A hot air balloon is a relatively large vessel which allows for human flight. A large pouch of fabric is filled with air that is heated to cause it to lift. A basket beneath the balloon carries passengers and cargo, and the wind guides it through the air.
A modern hot air balloon is heated by a small propane heater mounted below a small opening to the balloon, but above the basket where passengers travel. As the air heats up, it becomes lighter than the air outside the balloon, causing the craft to rise up in the air. While direction cannot be controlled much in a normal hot air balloon, altitude can be managed by releasing hot air or changing the strength of the flame. For skilled ballooners, some steering can be accomplished simply by changing altitude into differing wind currents; the ability to read the wind is important for those who race balloons.
A hot air balloon can come in a wide range of sizes, depending on its purpose. Small cloud hoppers are intended for only one passenger, and may have a balloon with less than 30,000 cubic feet (9,144 cubic meters) of air space inside. In contrast, some enormous hot air balloons, intended for groups of over ten people, may have over 500,000 cubic feet (152,400 cubic meters) of air space within. An average craft, meant to hold two or three passengers and a pilot, has around 100,000 cubic feet (30,480 cubic meters) of space inside the balloon.
The first hot air balloon trip with a passenger was in November of 1783, manned by a scientist and a marquis. This makes the hot air balloon the oldest successfully implemented vessel for human flight. Originally, it was thought that smoke itself made the balloons rise, and so a smoky fire was used to fill it. The military applications of hot air balloons didn't take long to be noticed, and they were used for reconnaissance during the US Civil War, and widely used during World War I. Some are filled with pockets of lighter-than-air gas such as helium or hydrogen, and use heated air for additional lift. This type is known as a Rozier balloon.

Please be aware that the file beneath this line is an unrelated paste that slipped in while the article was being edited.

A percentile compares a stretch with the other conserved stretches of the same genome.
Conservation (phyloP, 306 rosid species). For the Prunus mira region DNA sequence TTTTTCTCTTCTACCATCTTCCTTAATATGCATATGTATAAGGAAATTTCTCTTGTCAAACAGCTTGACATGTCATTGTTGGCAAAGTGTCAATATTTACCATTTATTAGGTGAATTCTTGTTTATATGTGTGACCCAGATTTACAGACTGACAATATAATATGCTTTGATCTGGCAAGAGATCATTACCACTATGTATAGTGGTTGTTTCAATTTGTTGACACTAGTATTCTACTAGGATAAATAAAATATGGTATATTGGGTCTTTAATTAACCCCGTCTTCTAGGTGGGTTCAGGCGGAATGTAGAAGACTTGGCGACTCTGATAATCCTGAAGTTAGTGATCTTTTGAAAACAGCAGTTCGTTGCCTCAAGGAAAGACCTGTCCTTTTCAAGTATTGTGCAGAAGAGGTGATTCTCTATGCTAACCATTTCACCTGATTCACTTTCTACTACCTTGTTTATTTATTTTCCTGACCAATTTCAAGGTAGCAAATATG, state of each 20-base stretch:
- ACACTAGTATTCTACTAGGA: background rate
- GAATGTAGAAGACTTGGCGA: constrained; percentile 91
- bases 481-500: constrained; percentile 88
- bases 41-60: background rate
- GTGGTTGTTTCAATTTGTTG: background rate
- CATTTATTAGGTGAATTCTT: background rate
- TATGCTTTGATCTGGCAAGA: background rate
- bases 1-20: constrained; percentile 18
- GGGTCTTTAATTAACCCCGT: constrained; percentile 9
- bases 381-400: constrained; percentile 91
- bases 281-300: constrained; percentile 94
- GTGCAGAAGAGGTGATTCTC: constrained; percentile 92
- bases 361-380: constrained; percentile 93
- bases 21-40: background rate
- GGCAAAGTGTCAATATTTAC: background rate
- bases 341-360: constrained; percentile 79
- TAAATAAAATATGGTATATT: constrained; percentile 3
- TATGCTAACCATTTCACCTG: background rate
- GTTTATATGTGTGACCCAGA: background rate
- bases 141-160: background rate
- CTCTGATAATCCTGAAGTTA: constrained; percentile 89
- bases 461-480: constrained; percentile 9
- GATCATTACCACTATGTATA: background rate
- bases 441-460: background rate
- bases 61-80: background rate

A hot air balloon can be compared to an airship, which is essentially a balloon with a steering mechanism built in. Many airships do not rely on heated air for their buoyancy, however, but instead use a gas that is naturally lighter than air, such as hydrogen or helium. Airships are also known as zeppelins or dirigibles. Those built using the same principles as a hot air balloon, with the addition of a way to steer directionally, are often called hotships.
Since its comeback in the 1960s, traveling by hot air balloon has become an incredibly popular pastime in the United States and Europe. Because of the striking views and near silence of the rides, they are considered ideal for romantic outings. Over 3,000 licensed pilots operate in the United States alone, with more appearing every day.